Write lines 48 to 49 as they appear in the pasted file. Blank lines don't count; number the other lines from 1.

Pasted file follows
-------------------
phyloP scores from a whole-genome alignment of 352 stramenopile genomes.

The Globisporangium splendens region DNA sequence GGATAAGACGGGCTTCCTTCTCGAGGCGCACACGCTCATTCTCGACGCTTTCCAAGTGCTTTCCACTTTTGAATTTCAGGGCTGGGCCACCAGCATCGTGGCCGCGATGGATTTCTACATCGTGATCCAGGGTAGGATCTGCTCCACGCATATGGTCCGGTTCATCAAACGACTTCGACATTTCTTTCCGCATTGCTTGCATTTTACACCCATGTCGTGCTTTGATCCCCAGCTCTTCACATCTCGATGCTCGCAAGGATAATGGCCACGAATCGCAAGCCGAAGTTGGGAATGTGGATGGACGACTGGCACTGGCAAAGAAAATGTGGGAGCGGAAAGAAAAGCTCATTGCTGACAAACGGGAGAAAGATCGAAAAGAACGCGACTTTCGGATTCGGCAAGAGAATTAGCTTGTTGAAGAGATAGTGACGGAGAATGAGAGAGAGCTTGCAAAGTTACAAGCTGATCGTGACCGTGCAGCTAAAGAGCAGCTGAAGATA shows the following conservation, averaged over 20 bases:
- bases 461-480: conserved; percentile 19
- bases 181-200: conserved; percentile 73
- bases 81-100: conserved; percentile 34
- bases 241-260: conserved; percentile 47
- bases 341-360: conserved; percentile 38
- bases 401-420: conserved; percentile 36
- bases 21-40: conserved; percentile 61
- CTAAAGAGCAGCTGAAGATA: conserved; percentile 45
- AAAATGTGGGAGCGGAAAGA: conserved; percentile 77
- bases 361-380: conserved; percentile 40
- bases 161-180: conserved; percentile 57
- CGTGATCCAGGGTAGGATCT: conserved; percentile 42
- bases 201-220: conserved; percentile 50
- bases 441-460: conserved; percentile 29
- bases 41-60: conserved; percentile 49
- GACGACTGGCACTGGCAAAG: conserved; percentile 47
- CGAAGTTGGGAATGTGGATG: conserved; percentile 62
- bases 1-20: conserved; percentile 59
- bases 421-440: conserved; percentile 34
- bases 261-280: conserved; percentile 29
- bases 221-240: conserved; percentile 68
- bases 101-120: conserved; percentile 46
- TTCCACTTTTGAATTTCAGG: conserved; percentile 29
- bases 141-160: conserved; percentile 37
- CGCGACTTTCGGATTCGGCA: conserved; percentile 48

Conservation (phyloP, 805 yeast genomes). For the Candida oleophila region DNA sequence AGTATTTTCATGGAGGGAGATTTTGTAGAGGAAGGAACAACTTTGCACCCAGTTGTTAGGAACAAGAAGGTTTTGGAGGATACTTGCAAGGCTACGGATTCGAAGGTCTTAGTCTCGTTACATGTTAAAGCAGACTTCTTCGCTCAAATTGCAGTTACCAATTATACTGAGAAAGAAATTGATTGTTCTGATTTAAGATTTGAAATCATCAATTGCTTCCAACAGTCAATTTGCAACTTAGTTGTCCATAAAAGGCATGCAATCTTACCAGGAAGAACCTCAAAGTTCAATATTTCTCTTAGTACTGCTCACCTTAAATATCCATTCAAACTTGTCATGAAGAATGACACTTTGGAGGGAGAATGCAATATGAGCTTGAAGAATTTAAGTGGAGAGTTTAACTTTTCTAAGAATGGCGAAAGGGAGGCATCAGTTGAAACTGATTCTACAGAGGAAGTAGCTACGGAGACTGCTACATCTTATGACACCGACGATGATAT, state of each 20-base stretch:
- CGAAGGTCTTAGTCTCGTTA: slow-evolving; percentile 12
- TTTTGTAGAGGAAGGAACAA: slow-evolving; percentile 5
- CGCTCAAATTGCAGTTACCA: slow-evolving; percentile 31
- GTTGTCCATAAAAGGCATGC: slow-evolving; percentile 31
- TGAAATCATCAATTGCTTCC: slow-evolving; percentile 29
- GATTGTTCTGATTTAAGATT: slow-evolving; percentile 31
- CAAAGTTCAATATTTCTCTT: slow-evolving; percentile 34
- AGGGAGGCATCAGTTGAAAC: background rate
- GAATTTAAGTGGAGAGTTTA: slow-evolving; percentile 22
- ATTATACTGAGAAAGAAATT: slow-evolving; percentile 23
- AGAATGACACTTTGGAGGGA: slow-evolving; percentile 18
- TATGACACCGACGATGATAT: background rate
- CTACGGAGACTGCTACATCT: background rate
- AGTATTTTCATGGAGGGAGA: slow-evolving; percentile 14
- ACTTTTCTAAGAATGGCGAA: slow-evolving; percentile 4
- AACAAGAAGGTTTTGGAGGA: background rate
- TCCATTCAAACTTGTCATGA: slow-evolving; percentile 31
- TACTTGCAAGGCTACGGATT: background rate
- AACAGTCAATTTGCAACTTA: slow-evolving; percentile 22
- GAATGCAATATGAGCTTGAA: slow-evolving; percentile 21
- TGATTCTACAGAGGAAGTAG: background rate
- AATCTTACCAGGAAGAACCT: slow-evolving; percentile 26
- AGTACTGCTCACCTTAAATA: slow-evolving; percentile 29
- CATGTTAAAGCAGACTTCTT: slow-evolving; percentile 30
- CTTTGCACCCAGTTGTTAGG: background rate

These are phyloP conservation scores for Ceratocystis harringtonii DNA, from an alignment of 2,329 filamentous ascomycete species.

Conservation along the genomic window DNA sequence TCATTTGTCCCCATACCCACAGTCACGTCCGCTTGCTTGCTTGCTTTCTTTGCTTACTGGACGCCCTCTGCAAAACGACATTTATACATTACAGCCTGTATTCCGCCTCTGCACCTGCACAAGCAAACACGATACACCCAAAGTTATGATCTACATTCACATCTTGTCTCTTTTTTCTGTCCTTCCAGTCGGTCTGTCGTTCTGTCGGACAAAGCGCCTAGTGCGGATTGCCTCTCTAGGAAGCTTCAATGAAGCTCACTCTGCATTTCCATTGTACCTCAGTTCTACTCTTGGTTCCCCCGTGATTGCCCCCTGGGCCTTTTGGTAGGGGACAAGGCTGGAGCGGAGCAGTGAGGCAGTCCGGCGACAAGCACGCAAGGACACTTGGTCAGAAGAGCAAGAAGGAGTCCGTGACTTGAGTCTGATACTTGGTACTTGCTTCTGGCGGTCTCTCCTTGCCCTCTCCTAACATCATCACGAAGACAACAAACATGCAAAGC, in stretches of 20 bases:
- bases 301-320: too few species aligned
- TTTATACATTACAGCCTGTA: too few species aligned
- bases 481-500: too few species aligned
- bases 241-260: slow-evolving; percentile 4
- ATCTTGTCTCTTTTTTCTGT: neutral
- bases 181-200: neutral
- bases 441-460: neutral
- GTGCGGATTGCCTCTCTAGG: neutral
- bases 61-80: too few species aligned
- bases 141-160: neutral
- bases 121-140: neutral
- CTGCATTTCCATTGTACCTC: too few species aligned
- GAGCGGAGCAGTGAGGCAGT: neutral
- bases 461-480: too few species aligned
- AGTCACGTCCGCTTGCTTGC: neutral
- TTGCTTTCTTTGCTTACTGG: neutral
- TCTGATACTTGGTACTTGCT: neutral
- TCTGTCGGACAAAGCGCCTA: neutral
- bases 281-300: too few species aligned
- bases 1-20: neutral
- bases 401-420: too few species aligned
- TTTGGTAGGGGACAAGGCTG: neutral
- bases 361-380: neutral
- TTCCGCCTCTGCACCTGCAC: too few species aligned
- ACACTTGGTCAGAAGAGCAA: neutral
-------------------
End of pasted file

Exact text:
- GAATGCAATATGAGCTTGAA: slow-evolving; percentile 21
- TGATTCTACAGAGGAAGTAG: background rate